The Hamilton Tiger-Cats have the No. 3 selection, but they have reportedly been discussing a trade with Calgary that would allow the Stampeders to take defensive lineman Jabar Westerman of Eastern Michagan. Hamilton could be willing to part with the pick after signing former first-round draft pick Sam Giguere, a receiver from Sherbrooke, on Wednesday.
Should the Ticats hold on to the pick they could grab six-foot-seven, 305-pound Plasztor as a future selection or choose someone like the six-foot-six, 295-pound Kirby Fabien of Calgary to join the team right away.
The Ticats are followed in order by the B.C. Lions, Stampeders and Edmonton again before the defending Grey Cup-champion Lions round out the first round.
The Winnipeg Blue Bombers were scheduled to pick seventh overall but forfeited the selection after taking Central Michigan receiver Kito Poblah in the 2011 supplemental draft.
B.C. is in an enviable position of having few needs and with two first-round picks can use one on an immediate player and another on a future prospect. The Lions do need a Canadian defensive lineman to replace retired all-star Brent Johnson and either Western Kentucky's Bo Adebayo or Westerman could fill that bill.
Calgary is another team with few needs and could look to either Westerman or Adebayo on the defensive side at No. 5 or Calgary Dinos offensive lineman Carson Rockhill.
That would allow Edmonton to pick up Chambers at No. 6 or possibly look to Adebayo if he dropped that far.
The Lions finish up the first round at No. 7 and could use the pick on an offensive lineman like Plasztor if he was still on the board.
The Winnipeg Blue Bombers, Toronto Argonauts and Montreal Alouettes don't have opening-round picks. The Bombers' first pick will be at No. 8 to open the second round, with Toronto following at No. 9 and Montreal at No. 11.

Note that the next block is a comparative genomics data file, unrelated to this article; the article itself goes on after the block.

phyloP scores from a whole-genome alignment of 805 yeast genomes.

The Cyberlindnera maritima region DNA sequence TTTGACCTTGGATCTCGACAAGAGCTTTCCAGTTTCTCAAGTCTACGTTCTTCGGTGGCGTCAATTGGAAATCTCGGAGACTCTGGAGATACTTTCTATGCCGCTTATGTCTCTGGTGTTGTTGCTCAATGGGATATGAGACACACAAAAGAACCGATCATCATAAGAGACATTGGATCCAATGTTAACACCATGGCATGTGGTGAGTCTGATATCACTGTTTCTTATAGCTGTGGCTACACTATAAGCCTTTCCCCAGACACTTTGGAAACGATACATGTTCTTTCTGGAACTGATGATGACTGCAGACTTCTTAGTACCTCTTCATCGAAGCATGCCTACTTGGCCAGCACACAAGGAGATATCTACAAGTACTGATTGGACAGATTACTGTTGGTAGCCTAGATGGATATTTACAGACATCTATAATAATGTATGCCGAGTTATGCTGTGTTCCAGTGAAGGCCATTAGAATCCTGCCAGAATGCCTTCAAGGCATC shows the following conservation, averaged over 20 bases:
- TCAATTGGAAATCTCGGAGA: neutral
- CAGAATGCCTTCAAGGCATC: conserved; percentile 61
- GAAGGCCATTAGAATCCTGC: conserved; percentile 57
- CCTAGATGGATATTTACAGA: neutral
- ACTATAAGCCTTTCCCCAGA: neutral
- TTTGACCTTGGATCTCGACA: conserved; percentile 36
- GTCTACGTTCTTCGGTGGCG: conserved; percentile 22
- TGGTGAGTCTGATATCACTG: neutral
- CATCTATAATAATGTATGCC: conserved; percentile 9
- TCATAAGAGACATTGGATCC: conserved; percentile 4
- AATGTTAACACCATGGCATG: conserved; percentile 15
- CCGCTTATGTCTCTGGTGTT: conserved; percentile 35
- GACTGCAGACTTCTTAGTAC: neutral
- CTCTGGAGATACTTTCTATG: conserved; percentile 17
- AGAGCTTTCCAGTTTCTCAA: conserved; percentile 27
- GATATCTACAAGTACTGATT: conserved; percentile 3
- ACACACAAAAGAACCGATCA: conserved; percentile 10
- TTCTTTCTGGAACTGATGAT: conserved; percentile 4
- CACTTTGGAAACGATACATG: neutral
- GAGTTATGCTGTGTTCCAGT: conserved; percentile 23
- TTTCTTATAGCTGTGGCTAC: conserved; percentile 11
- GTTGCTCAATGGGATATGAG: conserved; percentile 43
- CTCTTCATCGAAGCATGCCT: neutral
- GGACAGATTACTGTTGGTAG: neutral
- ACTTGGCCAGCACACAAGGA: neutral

But Toronto GM Jim Barker says he'll continue working the phones into the draft to move up or down, depending on the circumstances. Barker added he remains in the mix for the No. 1 pick but truthfully is longshot to secure the first overall selection considering he doesn't have a 2012 first-round pick to offer Taman.
“You're always in the mix,” he said. “Does that mean we're going to get that No. 1 pick? Probably not.
“We're always pursuing making our team better. The key is can we come up with a deal that they feel makes them feel good about giving up the No. 1 player in the draft.”
However, Barker hasn't talked solely to Taman. When asked if he had other irons in the fire, Barker responded, “Quite a few.”
“The experiences I've had, you just never know,” he said. “To say I'm out of anything is probably not accurate.”
If Barker can't move up, he says he'll still get a quality player at No. 9.
“You're going to get a guy who is a good player and our goal is to maximize that pick,” Barker said. “We aren't drafting expecting to get a player that's going to be the difference-maker in us winning the Grey Cup.
“With that said, you take the player that's going to be in the best interests of your club long-term in building your Canadian talent base.”